Having a baby is described as the happiest time of your life. Bringing a new life into the world is an exciting and monumental event, but once the baby is born life can take a different turn.
The loneliness, confusion, and anxiety are normal emotions to experience after having a baby and even in the years after you bring your baby home – but they are topics that don’t seem to be discussed very much.
I’m here to tell you that you are most definitely not alone, that the majority of new mums experience loneliness, and that it doesn’t last forever.
- 1 Is it really just me?
- 2 Becoming a Mother
- 3 The Bubble Bursts
- 4 Are we our own worst enemy?
- 5 Overcoming loneliness
- 6 Tips to Help Connect
- 7 Remember what you went through….
Is it really just me?
No, it’s not. If you talk to any of your friends and REALLY ask how they are feeling, most new mums guiltily admit that they aren’t beaming rainbows 24/7 and that their baby is making them feel isolated from their old life.
It was a profound relief for me to find out I wasn’t alone in feeling this way – but then I was irritated. Why didn’t anybody tell me how lonely I would be with just my baby for company?
Motherhood gets a glossy reputation of being the best time of your life, but like most stereotypes this concept is built on false pretences.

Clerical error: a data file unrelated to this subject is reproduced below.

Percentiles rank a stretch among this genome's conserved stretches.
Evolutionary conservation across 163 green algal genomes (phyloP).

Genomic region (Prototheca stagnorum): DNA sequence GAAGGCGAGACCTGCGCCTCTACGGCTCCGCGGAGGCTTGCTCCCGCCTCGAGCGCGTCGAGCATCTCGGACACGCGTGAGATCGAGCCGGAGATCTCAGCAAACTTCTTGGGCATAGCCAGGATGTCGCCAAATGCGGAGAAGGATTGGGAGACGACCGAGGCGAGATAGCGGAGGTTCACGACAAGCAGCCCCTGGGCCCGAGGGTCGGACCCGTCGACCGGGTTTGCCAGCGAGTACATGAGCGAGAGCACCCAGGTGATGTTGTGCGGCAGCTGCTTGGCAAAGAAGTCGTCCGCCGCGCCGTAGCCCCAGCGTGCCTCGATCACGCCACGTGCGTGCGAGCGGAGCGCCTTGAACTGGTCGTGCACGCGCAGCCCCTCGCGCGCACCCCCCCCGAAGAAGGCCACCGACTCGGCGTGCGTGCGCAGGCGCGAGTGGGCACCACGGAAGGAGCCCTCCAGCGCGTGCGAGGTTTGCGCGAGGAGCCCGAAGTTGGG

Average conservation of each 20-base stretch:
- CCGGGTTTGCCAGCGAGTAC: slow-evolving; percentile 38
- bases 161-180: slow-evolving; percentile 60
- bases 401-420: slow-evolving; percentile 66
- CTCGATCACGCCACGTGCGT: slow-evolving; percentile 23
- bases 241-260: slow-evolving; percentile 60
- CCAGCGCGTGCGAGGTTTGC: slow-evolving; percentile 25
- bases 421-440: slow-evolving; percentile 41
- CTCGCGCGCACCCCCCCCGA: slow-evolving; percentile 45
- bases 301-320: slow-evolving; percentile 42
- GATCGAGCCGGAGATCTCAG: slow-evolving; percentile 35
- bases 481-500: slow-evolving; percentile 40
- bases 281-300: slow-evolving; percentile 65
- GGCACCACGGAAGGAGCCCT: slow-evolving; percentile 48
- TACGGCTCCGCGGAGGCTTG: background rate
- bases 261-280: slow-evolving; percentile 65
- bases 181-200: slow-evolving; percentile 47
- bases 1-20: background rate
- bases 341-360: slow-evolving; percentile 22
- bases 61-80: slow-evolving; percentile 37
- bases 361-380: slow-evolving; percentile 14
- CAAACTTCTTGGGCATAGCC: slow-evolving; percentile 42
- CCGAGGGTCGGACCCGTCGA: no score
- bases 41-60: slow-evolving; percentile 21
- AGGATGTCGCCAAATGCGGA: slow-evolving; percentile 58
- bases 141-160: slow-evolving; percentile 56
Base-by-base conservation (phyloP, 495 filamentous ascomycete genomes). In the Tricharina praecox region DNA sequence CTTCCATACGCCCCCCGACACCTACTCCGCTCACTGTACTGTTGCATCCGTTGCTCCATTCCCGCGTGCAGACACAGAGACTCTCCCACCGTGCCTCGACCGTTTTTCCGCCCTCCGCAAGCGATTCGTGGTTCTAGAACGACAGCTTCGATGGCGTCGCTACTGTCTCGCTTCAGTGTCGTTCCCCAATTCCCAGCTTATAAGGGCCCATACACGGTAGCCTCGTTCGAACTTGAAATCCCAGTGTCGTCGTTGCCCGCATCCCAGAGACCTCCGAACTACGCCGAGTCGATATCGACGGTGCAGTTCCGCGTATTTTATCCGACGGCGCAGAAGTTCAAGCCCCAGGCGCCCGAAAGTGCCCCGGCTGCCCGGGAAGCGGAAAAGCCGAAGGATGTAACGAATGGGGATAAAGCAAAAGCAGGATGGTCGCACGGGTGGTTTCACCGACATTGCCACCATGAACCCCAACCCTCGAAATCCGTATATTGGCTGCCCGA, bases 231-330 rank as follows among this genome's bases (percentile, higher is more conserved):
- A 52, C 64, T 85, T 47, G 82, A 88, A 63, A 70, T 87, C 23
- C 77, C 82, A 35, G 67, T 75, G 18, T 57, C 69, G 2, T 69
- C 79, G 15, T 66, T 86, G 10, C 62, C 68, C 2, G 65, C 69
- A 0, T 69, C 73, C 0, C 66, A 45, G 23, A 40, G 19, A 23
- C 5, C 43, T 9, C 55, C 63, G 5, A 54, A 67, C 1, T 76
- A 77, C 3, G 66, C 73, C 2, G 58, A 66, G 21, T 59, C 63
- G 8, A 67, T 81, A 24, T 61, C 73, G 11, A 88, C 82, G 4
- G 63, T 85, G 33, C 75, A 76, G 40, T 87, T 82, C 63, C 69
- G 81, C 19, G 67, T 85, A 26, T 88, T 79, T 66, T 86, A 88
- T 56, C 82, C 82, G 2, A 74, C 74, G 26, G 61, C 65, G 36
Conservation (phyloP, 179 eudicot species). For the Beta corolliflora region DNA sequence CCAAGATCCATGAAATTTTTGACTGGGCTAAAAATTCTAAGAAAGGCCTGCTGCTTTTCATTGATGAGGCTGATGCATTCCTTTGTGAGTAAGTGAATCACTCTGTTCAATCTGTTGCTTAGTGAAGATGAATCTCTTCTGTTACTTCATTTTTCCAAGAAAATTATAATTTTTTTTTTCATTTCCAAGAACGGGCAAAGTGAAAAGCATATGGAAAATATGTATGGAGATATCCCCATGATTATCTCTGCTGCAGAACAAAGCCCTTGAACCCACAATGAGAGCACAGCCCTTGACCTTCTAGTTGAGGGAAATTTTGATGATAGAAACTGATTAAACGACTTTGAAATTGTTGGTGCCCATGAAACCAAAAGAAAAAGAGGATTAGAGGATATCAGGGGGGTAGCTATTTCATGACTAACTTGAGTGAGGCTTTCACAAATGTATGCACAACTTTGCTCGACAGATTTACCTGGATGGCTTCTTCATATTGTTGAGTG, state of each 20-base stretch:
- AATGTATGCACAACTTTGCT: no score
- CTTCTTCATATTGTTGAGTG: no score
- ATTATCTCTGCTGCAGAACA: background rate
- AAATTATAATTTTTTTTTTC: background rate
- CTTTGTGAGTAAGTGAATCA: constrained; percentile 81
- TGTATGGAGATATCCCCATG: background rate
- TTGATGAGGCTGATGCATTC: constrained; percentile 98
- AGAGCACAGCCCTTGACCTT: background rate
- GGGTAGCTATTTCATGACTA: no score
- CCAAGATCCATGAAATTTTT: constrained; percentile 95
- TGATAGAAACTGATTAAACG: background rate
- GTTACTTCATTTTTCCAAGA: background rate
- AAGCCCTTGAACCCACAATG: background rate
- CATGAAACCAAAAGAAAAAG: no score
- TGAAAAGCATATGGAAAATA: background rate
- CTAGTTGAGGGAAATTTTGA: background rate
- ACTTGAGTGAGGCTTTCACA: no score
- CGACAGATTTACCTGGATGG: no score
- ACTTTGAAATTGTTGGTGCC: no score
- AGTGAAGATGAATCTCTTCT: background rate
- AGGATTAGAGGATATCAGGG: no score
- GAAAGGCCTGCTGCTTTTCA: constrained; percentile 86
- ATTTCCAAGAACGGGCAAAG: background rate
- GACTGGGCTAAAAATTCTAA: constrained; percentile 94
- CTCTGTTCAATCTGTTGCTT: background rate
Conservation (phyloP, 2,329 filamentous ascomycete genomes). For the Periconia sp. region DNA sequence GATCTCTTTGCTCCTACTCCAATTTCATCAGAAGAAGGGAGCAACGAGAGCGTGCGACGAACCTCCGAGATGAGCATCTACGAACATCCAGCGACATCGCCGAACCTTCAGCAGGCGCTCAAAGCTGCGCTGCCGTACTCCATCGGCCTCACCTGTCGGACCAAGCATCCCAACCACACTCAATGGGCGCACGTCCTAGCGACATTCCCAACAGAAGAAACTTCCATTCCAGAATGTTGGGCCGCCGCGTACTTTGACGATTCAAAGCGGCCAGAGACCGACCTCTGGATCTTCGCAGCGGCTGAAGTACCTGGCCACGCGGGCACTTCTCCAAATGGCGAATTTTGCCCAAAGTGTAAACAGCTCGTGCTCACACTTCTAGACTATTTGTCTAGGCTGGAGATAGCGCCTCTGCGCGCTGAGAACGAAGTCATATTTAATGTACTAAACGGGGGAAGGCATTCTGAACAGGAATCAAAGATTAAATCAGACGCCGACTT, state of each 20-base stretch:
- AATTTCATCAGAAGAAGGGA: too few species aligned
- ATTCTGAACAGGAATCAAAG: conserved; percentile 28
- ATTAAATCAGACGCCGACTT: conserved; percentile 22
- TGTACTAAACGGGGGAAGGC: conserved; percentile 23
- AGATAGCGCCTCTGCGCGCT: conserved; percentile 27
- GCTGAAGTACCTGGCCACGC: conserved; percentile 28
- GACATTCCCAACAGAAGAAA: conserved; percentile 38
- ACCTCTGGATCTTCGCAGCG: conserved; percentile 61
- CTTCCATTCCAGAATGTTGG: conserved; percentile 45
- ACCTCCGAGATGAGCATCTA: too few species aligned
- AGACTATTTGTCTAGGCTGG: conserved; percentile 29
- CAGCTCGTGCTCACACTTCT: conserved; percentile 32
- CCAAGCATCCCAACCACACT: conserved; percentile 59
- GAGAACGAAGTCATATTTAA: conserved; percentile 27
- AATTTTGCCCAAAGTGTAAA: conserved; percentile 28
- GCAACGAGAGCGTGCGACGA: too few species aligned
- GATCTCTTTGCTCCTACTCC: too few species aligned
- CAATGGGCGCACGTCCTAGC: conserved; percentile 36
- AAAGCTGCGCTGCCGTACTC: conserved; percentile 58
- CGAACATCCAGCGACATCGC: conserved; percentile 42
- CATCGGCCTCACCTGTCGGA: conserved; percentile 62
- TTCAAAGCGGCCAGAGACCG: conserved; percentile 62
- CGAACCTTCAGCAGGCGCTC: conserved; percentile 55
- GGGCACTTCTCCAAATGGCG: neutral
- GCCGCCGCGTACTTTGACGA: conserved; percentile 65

New babies are lovely but it’s absolutely normal to feel lonely after giving birth because you’re adjusting to a new way of life. You’re not getting much sleep, your body is in shambles, and night after night it’s just you, the baby, and the long tedious minutes of feedings, diaper changes, and crying (both of you).
It’s important to keep these days in perspective, however, and realise that you will adjust to these new demands and you are more resilient than you know. It’s super awkward but you’ve also got to reach out to other moms and make the effort to connect so that you’ve got support besides just you, your partner, or family.
Are you an expecting mum? Take a look at my top tips for labour and delivery to make labour easier.
Becoming a Mother
People think that because you choose to become a mum, you shouldn’t complain about how hard it is. That is a load of garbage. Becoming a mum is the most selfless and loving act you will ever do you in your entire life, and it’s also the most difficult thing you’ll ever do.
You have every right to voice how hard it is. To encourage you, remember that motherhood is a process. Every day you will shed a tiny piece of the person you once were and become a different, more resilient version.